Yahoo’s AGM could be volatile
Monday’s backlash was enough to turn up the heat on Yang and the rest of the Yahoo board, which unanimously rebuffed Microsoft. The unrest could lead to a rebellion at Yahoo’s still-unscheduled annual meeting, where shareholders could try to oust the board. Yahoo must hold the meeting by mid-July.
The blow to Yahoo’s stock also was cushioned by expectations that the company will soon announce it’s turning over some of its advertising space to Internet search leader Google Inc., whose technology yields higher profits from commercial links.
But many analysts think working with Google could be a mixed bag for Yahoo. While Google could boost Yahoo revenue by anywhere from $850 million to $1.6 billion annually, it might also hurt Yahoo by undercutting the appeal of its own ad platform.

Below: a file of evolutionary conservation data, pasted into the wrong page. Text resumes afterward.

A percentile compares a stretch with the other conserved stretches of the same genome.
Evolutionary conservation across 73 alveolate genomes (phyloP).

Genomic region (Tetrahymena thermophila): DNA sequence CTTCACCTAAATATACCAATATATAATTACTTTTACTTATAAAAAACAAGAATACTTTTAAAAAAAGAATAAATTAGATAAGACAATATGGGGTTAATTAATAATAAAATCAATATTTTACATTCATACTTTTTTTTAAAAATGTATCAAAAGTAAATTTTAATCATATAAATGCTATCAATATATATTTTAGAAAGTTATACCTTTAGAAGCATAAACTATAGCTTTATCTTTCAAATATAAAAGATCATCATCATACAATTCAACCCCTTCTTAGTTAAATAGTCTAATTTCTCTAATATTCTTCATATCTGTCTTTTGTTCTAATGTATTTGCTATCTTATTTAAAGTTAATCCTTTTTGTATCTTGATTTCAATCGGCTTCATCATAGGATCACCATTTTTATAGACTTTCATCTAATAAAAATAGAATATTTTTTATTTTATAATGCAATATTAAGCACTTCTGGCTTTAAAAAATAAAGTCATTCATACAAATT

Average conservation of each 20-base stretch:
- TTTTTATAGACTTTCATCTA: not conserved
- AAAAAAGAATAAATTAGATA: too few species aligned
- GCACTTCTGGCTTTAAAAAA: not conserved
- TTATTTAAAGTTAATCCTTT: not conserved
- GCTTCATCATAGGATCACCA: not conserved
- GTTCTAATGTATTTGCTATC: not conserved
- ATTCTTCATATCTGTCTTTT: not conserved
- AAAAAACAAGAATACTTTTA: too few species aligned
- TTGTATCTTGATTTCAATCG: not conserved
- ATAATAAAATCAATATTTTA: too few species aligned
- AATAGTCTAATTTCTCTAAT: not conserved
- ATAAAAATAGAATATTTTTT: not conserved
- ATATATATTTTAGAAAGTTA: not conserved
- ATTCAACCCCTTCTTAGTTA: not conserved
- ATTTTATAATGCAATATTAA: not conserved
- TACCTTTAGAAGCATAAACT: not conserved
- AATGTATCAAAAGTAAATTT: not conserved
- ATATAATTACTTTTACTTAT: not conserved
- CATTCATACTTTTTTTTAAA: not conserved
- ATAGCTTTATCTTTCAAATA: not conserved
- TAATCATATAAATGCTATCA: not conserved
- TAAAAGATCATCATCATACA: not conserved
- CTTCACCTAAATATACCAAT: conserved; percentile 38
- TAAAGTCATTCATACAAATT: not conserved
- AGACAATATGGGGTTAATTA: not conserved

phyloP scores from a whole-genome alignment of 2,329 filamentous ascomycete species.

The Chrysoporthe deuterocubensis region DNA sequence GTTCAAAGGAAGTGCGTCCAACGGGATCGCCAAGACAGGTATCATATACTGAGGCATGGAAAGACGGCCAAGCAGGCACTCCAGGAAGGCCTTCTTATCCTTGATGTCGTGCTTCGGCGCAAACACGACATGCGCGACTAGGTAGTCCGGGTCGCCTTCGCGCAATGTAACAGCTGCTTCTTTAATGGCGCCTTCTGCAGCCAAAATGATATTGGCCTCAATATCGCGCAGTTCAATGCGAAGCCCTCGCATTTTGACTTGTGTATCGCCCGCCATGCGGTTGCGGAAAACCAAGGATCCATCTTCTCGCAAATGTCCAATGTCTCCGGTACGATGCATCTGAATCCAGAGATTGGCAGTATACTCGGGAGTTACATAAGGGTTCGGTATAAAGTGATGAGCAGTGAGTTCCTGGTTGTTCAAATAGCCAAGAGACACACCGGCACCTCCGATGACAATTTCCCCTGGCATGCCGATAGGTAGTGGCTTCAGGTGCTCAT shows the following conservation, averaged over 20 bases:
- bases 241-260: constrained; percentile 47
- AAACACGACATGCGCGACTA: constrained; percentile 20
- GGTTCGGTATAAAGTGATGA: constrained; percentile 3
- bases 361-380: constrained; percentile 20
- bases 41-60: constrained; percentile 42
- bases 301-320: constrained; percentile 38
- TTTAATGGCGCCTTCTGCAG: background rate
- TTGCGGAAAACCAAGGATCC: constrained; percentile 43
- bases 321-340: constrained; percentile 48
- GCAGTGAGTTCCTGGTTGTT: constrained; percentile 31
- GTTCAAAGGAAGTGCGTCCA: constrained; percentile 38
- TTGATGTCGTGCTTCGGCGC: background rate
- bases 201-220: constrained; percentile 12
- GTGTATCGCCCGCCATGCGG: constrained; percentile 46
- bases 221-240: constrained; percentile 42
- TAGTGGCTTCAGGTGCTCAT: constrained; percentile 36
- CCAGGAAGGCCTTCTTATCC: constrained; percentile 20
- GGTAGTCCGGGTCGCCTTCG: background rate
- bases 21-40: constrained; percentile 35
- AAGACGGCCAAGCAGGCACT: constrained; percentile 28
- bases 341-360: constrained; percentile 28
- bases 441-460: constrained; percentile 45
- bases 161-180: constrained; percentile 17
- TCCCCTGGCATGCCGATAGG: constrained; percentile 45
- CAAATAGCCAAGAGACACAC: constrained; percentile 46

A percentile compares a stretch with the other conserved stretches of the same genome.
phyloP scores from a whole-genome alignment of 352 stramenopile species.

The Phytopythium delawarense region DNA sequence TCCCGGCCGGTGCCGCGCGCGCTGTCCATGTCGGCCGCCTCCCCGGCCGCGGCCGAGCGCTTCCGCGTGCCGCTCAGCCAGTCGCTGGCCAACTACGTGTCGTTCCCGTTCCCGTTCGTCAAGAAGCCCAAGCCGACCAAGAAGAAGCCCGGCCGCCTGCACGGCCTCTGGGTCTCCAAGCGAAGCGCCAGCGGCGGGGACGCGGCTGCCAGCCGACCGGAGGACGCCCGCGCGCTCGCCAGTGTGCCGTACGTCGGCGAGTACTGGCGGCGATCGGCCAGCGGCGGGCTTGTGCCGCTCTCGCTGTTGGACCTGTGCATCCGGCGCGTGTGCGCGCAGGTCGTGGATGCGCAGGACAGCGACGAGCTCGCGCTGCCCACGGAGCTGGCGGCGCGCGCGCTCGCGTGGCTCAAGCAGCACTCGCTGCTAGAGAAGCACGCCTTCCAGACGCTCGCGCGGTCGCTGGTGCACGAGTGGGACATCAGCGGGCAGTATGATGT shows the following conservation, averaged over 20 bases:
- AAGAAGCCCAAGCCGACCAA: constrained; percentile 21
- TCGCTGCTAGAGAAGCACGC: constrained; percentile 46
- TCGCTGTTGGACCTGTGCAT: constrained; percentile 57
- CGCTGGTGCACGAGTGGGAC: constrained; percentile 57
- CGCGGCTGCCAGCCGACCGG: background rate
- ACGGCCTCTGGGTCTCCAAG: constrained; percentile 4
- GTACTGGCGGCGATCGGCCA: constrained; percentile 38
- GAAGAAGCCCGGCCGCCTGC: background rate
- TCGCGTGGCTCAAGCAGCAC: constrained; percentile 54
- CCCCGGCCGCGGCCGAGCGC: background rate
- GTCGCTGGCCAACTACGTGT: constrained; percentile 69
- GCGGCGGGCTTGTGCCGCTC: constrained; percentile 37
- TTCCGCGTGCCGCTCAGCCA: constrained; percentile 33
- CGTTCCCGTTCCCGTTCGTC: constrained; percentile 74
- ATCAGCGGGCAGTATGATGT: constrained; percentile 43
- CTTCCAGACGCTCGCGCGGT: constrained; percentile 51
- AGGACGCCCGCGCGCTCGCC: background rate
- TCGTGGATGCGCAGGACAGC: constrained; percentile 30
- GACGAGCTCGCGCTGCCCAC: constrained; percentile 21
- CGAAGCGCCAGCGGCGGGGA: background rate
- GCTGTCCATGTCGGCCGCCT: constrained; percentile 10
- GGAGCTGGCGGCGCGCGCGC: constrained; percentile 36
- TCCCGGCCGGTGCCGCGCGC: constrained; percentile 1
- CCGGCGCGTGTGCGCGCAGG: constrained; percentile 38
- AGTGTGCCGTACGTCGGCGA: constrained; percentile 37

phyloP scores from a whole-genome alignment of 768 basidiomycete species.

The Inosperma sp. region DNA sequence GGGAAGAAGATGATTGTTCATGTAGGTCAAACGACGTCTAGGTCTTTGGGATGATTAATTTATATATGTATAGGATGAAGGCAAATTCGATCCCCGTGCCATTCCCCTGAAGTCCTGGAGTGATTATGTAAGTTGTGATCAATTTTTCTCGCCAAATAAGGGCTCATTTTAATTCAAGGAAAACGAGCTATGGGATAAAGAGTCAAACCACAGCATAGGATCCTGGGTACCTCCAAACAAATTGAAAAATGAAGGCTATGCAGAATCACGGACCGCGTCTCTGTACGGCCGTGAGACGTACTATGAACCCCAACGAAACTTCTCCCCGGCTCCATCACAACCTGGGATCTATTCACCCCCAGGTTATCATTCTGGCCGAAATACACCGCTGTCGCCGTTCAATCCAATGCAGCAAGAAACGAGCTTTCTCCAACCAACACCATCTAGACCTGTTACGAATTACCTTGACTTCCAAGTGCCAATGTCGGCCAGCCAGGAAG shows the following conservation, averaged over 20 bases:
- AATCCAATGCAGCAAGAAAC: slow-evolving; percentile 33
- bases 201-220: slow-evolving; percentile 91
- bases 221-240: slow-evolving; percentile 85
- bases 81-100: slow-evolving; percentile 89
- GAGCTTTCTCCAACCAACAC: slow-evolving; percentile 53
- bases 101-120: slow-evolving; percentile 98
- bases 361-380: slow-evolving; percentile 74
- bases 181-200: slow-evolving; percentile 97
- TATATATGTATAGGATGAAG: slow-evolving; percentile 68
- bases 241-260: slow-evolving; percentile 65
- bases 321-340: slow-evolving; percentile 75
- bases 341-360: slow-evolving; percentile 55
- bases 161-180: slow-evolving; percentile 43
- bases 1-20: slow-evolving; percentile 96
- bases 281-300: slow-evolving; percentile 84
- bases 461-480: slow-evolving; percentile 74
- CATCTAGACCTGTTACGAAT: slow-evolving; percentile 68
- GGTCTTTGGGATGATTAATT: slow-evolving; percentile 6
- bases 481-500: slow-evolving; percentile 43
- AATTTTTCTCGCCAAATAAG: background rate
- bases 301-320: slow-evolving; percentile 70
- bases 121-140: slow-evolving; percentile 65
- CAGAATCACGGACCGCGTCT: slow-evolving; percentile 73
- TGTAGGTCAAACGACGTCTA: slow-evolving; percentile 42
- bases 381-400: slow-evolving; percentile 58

An alliance between Google and Yahoo would cause regulatory headaches because antitrust officials would to take a hard look at the partnership because the companies combined control more than 80% of the Internet’s search advertising market.
Yahoo may team up with AOL
Yahoo had been mulling a possible combination with AOL’s online operations as a defensive measure against Microsoft. Now, Microsoft may make a run at AOL if it’s interest in buying Yahoo is truly dead. And if Microsoft enters the picture, Google might offer to increase its 5% stake in AOL just to repel Microsoft.
A long list of Internet startups also could be in line for big windfalls if Microsoft and Yahoo step up their efforts to acquire more online weapons to challenge Google. And if Microsoft and Yahoo go shopping, Google has plenty of cash to get into bidding wars for potential takeover targets like Digg Inc., LinkedIn Corp. and Facebook Inc.